Newsweek is ending its print edition and transitioning to an all-digital format by the end of 2012, editor Tina Brown announced on Thursday.
The magazine has been in print since 1933. That will end after its Dec. 31 issue. The shuttering of the print edition will inevitably seen as a harbinger of things to come for the wider industry.
The all-digital tablet edition will be called Newsweek Global. it will launch in early 2013 and require a paid subscription.
In a note, Brown wrote that the economics of print had ceased to make sense for the magazine, which merged with her Daily Beast website in 2010. At the time, she had written that the website would "quicken the pace of a great magazine's revival." She also warned that there will be layoffs coming:
In our judgment, we have reached a tipping point at which we can most efficiently and effectively reach our readers in all-digital format. This was not the case just two years ago. It will increasingly be the case in the years ahead.
This decision is not about the quality of the brand or the journalism--that is as powerful as ever. It is about the challenging economics of print publishing and distribution.
Newsweek is produced by a gifted and tireless team of professionals who have been offering brilliant work consistently throughout a tough period of ownership transition and media disruption. Regrettably we anticipate staff reductions and the streamlining of our editorial and business operations both here in the U.S. and internationally.
Exiting print is an extremely difficult moment for all of us who love the romance of print and the unique weekly camaraderie of those hectic hours before the close on Friday night. But as we head for the 80th anniversary of Newsweek next year we must sustain the journalism that gives the magazine its purpose--and embrace the all-digital future.
Newsweek also published Brown's memo to staff, in which she said there would be a meeting where people could raise their concerns.
"We realize news of a big change like this will be unsettling," the memo read in part. "We wish to reassure you the transition is well planned, extremely mindful of the unavoidable impact on our staff and respectful of our readers, advertisers and business partners."
Capital New York's Joe Pompeo reported that, during the "very somber" meeting, Brown choked up.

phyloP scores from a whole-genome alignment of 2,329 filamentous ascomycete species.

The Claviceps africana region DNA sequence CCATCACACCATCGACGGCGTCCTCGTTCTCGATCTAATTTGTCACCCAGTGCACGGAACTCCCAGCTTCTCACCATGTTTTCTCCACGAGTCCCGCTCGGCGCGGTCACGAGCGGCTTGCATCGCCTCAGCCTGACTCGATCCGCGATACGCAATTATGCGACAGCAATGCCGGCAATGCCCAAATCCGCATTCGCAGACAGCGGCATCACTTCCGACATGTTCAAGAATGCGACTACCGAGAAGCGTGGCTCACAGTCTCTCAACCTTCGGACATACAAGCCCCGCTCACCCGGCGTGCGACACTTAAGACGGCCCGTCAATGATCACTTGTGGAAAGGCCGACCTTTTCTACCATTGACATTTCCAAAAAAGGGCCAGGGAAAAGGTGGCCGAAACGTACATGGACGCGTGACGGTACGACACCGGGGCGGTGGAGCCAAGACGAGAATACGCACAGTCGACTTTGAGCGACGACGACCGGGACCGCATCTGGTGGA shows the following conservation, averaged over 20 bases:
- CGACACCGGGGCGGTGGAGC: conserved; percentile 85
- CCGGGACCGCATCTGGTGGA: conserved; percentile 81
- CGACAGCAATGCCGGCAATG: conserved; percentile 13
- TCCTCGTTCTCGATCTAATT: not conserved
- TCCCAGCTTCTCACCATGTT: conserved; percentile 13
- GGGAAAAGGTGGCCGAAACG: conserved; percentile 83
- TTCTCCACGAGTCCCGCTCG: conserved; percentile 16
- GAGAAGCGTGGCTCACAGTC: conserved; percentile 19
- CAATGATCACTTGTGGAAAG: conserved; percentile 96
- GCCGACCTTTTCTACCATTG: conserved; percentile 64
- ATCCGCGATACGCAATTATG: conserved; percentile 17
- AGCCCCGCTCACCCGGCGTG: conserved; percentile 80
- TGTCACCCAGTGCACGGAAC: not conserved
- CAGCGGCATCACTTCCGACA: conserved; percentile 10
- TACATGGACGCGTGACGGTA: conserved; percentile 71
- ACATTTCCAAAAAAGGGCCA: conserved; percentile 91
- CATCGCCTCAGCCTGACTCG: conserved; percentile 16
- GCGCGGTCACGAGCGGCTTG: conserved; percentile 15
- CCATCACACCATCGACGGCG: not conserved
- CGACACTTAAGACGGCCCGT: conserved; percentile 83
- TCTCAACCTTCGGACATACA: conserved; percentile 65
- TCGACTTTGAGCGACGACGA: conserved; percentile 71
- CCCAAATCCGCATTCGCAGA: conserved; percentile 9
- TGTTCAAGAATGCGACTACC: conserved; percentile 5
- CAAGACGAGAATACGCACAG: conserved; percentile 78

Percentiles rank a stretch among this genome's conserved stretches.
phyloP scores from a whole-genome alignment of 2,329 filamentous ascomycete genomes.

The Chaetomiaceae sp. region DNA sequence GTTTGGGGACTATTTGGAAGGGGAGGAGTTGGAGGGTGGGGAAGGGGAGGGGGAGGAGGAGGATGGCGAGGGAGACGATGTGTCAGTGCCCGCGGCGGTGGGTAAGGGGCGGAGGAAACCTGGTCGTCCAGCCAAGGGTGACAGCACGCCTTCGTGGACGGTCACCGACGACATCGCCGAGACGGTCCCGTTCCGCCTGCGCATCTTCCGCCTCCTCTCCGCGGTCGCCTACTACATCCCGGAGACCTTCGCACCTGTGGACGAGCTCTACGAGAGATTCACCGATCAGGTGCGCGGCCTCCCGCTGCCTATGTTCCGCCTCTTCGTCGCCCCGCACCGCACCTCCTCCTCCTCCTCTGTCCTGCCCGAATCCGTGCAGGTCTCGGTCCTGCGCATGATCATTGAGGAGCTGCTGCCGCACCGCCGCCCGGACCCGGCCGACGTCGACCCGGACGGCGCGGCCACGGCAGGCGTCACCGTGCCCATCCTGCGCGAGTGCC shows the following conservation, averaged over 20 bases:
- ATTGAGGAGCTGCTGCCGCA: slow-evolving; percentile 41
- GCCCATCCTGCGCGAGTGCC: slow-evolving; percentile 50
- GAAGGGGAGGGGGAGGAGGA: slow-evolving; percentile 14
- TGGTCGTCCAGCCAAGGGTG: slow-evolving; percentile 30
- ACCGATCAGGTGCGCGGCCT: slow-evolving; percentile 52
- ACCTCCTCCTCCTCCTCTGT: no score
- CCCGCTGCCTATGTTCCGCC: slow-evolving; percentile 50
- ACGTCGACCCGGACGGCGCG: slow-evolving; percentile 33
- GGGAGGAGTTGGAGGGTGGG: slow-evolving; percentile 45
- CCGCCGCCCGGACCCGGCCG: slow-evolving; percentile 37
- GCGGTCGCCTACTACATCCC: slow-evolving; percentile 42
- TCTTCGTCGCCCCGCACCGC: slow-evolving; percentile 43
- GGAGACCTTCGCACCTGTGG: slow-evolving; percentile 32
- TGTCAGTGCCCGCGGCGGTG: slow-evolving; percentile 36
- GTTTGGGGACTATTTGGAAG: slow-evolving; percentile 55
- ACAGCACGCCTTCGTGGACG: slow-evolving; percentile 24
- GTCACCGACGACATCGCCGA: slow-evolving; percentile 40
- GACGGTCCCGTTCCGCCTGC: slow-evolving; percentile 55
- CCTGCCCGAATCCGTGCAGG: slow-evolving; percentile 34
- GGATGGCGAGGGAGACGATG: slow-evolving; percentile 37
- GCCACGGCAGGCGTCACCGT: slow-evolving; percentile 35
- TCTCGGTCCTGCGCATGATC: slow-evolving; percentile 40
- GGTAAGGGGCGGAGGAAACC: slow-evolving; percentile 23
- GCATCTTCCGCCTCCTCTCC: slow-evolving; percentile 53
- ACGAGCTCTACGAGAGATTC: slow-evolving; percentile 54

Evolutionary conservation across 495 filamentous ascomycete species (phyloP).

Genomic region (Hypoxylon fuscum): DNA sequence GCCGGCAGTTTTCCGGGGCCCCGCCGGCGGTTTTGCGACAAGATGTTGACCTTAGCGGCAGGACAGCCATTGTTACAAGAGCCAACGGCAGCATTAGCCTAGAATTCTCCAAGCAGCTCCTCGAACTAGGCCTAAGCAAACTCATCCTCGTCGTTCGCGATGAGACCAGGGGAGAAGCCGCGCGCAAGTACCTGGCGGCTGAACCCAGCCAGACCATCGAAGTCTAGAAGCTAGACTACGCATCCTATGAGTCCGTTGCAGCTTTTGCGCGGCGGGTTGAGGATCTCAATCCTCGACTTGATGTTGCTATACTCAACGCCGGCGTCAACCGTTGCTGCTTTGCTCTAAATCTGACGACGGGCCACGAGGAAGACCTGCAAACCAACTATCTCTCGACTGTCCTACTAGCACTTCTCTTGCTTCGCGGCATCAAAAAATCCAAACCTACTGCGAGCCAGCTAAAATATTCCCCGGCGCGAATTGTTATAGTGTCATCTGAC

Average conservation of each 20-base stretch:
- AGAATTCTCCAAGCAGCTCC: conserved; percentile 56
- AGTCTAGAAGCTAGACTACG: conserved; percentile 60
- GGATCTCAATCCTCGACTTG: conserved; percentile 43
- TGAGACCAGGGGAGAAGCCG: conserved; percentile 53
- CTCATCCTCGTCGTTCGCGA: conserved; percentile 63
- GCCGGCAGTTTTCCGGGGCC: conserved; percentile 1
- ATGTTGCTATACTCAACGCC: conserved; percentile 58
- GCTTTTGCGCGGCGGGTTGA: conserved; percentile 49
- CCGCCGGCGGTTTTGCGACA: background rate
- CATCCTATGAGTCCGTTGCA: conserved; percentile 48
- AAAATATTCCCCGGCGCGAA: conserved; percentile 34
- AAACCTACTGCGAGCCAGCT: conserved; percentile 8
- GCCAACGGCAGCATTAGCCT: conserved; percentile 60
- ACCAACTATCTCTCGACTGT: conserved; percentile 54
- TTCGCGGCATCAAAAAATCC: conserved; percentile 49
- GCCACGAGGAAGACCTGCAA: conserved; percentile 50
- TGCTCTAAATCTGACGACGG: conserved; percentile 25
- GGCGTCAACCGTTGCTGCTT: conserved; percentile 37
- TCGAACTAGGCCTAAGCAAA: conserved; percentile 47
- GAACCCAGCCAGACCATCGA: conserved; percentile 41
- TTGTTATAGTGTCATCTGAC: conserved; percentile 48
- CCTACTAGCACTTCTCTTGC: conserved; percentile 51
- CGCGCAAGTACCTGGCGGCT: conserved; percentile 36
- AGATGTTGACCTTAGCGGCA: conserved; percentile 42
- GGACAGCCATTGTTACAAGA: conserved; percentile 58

The announcement comes after Barry Diller, whose company owns Newsweek, hinted in July that there was an all-digital future in the wings. In June, the family of Sidney Harman -- the late billionaire who bought the magazine for $1, merged it with the Daily Beast and helped bankroll it -- announced that it was withdrawing much of its funding.
The end of the print edition is also the end of Brown's attempt to revitalize the magazine in its original form. Newsweek had seen its profits vanish and its circulation plummet before she took it over. The merger with The Daily Beast did not change that, even as her oft-provocative covers and stories made the magazine a conversation piece in media circles. Circulation has dropped 51 percent in five years.
Of the three major American newsweeklies -- Time, Newsweek and U.S. News and World Report -- only Time has survived in any recognizable form. When 2013 hits, it will be the last title standing in print.
Speaking on "Beast TV" on Thursday, Brown was resolute.
"We really feel that we must embrace the future," she said. "It's really only a question of when at this point in the print industry ... so we decided to take away the when."
Newsweek/Daily Beast CEO Baba Shetty called the move "liberating" and said the magazine's brand was being encumbered by the "form" and "economics" of print.
Brown added that it costs $42 million to print and distribute the magazine.
"We felt the more important choice is to protect the journalism," she said, though she did not specify how many journalists would be let go as part of the transition.
Sure enough, just around the time Brown was speaking, news broke that Peter Boyer — a longtime former New Yorker writer who was poached by Newsweek — was leaving the title for Fox News. It will not be the last such announcement.
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